Bojoko helps you learn baccarat strategy. Baccarat has a very high return to player percentage and you don't need any skill to achieve that in the long term. However, many players rely on betting systems and strategies to improve their chances of winning.
Although we know it doesn't change the odds one way or another, using those systems makes playing more interesting and eventful.
On this page, we look at the most popular baccarat betting systems and explain them step by step. We also look at ways people have tried to cheat the casino in baccarat.
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On this page, we walk you through the basic concepts of baccarat strategies and explain the most important betting systems. In addition, we'll show you how some players have tried to cheat at baccarat.
What makes the baccarat systems alluring is that in the short term, they might actually work. When the results of the game fall within certain limits (i.e. the winning streaks for either hand stay modest but still exist), many strategies may work just fine.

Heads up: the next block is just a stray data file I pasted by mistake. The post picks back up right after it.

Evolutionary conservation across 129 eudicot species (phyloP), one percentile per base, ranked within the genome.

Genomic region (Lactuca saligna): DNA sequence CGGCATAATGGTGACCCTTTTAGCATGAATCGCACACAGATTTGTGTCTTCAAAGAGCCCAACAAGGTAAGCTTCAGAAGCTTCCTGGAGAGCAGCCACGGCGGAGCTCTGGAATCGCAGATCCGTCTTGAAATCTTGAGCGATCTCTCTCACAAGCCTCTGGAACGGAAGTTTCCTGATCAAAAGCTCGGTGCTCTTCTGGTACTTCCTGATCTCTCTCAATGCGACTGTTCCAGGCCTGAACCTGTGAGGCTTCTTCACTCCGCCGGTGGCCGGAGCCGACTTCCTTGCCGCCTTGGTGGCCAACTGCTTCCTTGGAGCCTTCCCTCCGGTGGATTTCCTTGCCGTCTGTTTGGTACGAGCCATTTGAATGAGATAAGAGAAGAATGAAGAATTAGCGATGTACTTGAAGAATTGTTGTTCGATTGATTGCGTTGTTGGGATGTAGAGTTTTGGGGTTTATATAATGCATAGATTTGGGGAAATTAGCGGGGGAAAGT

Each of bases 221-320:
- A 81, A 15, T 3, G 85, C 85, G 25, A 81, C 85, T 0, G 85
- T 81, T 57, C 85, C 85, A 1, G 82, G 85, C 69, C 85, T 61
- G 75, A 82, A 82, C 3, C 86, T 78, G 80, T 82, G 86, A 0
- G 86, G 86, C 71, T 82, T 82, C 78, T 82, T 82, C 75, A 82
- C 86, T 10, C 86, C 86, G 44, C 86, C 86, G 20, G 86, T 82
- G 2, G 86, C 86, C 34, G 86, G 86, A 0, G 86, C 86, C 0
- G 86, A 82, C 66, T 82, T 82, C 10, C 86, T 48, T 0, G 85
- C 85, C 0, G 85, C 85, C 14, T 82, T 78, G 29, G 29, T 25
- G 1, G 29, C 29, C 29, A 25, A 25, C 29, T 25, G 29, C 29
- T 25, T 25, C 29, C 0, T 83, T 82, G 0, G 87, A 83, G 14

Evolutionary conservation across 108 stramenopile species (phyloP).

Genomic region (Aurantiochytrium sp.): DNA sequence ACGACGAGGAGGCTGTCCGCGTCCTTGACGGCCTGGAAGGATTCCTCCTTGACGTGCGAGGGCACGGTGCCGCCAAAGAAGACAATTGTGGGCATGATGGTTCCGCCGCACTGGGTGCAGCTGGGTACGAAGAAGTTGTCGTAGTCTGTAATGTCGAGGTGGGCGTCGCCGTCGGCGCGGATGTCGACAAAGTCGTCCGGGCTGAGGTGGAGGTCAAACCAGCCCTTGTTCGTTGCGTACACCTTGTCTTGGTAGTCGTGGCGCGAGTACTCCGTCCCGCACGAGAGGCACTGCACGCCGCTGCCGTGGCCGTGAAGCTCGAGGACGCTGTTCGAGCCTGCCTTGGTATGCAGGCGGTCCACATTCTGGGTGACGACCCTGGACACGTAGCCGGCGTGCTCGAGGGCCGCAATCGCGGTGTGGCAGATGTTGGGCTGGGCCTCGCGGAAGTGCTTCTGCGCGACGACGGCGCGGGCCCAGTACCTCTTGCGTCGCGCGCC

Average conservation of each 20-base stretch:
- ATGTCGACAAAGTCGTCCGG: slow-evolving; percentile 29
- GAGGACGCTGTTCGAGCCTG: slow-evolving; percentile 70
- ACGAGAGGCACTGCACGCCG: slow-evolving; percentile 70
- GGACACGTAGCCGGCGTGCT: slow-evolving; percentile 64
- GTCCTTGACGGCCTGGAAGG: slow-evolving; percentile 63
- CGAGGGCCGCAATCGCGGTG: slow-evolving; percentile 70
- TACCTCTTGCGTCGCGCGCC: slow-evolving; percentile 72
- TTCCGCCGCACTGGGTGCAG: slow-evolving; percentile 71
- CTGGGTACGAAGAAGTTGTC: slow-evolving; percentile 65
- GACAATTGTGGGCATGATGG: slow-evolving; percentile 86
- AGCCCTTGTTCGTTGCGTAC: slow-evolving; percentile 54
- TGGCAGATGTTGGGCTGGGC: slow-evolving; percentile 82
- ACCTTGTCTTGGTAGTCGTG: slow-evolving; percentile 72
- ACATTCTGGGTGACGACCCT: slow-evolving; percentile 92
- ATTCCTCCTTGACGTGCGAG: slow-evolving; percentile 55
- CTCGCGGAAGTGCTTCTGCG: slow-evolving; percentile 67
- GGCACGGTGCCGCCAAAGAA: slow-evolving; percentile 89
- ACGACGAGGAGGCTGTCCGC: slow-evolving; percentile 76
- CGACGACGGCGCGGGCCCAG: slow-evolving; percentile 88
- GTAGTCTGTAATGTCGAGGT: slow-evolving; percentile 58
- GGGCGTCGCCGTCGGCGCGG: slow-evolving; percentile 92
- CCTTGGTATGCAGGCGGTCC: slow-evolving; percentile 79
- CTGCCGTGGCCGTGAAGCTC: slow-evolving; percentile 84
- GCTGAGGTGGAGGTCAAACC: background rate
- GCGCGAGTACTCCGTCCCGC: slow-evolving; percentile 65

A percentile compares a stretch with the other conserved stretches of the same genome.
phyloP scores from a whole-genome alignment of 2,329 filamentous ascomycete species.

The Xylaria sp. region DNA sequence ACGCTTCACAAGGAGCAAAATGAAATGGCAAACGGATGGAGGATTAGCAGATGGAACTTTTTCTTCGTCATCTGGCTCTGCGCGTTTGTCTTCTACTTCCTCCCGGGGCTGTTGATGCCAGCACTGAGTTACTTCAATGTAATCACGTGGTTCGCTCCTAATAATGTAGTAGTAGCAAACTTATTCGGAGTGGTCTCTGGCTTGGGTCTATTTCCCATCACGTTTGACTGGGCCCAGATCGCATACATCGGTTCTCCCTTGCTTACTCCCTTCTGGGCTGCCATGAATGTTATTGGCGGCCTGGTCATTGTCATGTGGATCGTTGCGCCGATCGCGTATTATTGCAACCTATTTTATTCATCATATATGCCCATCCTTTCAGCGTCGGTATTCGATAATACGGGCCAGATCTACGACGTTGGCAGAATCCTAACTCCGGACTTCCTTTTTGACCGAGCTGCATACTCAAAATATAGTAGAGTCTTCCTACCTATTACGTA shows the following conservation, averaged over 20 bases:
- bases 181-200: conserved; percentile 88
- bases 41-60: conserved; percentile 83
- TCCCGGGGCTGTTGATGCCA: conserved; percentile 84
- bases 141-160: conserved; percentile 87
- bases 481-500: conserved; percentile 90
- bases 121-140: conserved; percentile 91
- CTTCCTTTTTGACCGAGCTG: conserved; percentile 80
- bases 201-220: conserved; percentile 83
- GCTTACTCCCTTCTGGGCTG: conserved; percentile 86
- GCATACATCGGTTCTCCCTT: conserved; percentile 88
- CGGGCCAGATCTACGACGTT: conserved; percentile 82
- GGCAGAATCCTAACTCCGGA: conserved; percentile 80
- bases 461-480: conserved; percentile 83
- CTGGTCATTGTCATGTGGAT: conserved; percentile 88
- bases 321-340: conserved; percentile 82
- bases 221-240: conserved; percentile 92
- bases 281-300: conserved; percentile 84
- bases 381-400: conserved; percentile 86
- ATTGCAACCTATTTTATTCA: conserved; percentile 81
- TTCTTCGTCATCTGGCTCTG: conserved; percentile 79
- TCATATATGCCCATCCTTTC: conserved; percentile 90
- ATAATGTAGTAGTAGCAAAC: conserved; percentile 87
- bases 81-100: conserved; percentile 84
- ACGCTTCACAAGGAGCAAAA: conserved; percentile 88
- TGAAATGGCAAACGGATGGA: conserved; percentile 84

However, baccarat is an unpredictable game. This unpredictability often results in very long winning streaks for either the Banker or the Player. Alternatively, you can see a "choppy" game where the winner alternates steadily between rounds.
Following a betting system may get you a steady stream of relatively small wins. But once there's a streak you didn't account for, this "abnormal" event will wipe out your bankroll.
Betting systems don't change the odds of the game; they affect the volatility and the payout structure: you win often but small, and lose rarely but big.
In baccarat, the results of the previous rounds don't affect the next round. This may seem counterintuitive, but that's just a fact.
Raising your bet because a certain result is "due" just doesn't work.
In the long term, there are roughly an equal number of wins for the Player hand and the Banker hand. Actually, the Banker hand will win slightly more often, but the rules adjust for this with the 5% commission.
However, the key phrase here is "long term". Odds of every casino game are based on mathematical probabilities that only materialize over thousands of rounds. The results vary a lot between sessions, and that's what makes the game so unpredictable.
Tips for winning at baccarat